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The costly taboo of mental health at work

Posted on 02.12.2016

The taboo of talking about mental health at work is costing us more than our well-being

Historically the term ‘employee engagement’ was an alien concept to many businesses. Twenty years ago, few in the corporate world were thinking about it and even fewer were talking about mental health and their employees’ well-being. However, it’s common practice today.

The rise of speedy work schedules, heavier deadlines and unmanageable workloads is leading to increasing numbers of people being diagnosed with depression and/or anxiety. Not only is this bad for the suffering employees, but it’s also bad for businesses.

According to the employment relations organisation ACAS, “mental health problems cost employers in the UK £30 billion a year through lost production, recruitment and absence." And research from the mental health charity Mind confirms that a culture of fear and silence around mental health is costly: More than one in five (21 %) agreed that they had called in sick to avoid work when asked how workplace stress had affected them.

It’s time we start talking openly about mental health at work

According to recent findings, only 25% of people with mental health problems receive support each year. That means a huge number of employees in the UK are spending their days with minimal motivation, work output, focus and struggling to make appropriate business decisions.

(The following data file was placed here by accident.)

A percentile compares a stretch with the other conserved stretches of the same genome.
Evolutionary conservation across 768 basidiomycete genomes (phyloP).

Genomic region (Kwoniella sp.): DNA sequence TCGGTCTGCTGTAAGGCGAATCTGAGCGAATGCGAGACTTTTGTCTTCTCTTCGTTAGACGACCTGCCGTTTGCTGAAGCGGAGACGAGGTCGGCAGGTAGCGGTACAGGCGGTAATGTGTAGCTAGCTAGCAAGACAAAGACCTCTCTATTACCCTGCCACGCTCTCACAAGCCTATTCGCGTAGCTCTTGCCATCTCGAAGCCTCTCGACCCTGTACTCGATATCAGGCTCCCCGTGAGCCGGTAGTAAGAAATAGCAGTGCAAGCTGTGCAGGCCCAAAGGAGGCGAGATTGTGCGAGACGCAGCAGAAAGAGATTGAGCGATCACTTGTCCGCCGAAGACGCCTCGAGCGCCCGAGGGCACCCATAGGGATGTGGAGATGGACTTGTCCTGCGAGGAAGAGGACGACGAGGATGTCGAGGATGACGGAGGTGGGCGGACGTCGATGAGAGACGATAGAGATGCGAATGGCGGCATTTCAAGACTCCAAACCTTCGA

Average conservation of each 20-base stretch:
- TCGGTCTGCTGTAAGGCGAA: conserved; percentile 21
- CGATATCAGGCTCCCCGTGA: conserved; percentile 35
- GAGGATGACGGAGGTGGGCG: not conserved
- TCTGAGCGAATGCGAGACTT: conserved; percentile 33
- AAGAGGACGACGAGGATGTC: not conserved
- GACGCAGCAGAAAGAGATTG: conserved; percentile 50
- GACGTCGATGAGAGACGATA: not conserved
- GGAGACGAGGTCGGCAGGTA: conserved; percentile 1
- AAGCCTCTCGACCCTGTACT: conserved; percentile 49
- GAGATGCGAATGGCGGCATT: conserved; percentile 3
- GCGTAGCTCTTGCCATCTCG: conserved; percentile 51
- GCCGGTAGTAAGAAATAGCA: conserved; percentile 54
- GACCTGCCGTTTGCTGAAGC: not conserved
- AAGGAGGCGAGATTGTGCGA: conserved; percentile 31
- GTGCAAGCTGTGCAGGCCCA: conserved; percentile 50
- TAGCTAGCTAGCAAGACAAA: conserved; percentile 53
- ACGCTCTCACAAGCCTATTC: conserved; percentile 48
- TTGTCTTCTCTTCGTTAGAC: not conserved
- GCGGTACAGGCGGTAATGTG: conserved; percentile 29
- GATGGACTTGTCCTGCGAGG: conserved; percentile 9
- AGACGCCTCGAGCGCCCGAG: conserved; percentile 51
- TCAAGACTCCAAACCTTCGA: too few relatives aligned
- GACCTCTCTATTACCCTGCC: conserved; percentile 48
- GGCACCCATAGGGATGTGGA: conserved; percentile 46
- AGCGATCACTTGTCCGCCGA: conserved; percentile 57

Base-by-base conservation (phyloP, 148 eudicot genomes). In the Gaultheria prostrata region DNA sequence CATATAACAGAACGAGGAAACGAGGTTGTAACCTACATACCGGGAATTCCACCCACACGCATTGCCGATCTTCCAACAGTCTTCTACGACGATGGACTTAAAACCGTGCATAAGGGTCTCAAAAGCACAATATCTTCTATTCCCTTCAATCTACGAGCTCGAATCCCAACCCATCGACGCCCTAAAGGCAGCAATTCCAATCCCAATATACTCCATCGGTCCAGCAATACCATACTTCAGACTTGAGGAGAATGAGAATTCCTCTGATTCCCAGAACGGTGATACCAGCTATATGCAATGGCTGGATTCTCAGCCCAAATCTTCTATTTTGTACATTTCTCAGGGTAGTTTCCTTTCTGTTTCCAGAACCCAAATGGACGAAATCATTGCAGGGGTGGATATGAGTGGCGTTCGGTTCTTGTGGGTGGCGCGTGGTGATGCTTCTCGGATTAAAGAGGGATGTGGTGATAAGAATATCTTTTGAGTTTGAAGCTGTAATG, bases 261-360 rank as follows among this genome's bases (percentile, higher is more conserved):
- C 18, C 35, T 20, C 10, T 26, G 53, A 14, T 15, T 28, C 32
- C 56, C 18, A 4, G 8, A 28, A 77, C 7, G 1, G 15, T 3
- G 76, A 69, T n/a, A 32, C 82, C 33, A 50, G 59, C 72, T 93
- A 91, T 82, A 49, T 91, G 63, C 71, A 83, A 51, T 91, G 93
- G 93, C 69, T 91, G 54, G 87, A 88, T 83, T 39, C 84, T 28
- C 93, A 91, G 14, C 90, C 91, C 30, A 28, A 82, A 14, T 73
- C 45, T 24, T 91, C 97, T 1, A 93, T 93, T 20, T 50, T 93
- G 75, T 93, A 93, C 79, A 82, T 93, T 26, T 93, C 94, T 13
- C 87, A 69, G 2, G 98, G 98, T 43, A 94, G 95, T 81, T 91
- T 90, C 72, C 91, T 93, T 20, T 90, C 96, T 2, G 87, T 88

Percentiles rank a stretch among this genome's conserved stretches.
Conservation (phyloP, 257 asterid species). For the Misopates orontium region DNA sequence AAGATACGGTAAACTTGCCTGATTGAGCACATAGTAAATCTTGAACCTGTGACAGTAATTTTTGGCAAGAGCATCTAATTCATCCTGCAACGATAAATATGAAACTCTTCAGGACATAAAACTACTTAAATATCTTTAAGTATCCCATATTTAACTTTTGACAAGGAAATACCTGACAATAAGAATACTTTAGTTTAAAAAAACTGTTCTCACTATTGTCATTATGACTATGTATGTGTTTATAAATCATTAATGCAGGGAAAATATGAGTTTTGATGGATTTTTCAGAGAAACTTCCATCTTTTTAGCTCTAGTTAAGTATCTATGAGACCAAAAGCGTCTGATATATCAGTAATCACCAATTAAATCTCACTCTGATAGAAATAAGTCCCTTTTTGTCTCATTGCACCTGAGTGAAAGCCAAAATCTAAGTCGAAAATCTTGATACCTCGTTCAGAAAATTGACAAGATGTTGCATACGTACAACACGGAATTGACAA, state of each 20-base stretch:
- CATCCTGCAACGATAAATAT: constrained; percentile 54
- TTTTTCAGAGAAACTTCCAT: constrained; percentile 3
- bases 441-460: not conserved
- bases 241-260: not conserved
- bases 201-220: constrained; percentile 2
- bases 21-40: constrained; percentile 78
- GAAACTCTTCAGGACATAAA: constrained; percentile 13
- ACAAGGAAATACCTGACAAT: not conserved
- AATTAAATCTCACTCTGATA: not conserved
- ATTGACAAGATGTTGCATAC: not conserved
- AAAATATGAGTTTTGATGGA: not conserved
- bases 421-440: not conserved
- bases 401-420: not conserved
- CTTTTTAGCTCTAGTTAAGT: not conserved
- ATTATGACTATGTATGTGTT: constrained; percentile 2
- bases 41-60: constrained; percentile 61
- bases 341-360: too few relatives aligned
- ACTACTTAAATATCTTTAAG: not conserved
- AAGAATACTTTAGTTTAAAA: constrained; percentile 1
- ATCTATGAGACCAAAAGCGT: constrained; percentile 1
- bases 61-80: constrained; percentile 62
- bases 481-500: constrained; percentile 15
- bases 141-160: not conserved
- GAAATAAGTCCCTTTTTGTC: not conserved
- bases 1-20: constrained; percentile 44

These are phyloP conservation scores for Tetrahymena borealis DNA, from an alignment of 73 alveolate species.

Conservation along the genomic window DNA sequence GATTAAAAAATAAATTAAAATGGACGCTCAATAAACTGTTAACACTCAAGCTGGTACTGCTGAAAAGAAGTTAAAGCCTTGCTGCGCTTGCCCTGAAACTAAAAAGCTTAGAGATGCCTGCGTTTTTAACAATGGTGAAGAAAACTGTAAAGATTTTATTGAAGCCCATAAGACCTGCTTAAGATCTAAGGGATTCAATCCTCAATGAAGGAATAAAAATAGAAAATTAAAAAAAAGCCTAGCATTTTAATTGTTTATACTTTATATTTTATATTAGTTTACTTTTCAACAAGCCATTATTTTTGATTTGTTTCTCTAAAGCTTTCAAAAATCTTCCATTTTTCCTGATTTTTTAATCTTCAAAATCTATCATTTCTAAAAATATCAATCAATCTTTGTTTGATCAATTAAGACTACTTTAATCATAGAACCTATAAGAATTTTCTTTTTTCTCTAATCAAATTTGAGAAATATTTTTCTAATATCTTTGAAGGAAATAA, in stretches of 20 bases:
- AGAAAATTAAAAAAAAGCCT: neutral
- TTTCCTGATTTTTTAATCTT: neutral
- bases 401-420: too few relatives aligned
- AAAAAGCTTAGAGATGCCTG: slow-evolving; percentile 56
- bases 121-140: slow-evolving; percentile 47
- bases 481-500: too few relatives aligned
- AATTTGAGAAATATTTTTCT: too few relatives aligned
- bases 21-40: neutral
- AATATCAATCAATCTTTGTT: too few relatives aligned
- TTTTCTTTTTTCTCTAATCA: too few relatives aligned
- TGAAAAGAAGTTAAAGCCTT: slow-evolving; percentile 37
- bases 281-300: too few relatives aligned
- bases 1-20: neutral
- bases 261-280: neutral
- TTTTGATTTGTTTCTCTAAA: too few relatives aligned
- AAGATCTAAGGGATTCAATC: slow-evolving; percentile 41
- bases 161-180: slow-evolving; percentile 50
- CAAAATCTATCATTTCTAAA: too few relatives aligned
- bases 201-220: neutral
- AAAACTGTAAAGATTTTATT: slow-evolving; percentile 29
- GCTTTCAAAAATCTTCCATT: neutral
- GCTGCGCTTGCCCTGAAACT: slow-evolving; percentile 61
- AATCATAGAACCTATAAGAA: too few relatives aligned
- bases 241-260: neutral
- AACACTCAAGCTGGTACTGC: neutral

There is still a lot of work to do in breaking down the stigma that comes with mental illness, but it is imperative that management invest in a number of different approaches to promote well-being. Thereby sending out a clear message that the mental health of their employees is valued by the organisation.

There are practical steps we can take to help manage mental health at work, such as monitoring workloads, employee involvement, the physical environment and the nature of relationships at work. By fostering a healthy workplace culture and taking the right steps to support staff with mental health problems, we will be able to increase productivity, profitability and staff commitment.

While we’re doing better than we were 20 years ago, we have not yet gone far enough with engagement in the workplace. It is not something extra, a ‘perk’, it is something that should be integrated into how we lead and manage every day. It offers promise and inspiration and builds the foundation for a successful business and happy team. Take care of your employees and don't be afraid to talk openly about mental health at work.

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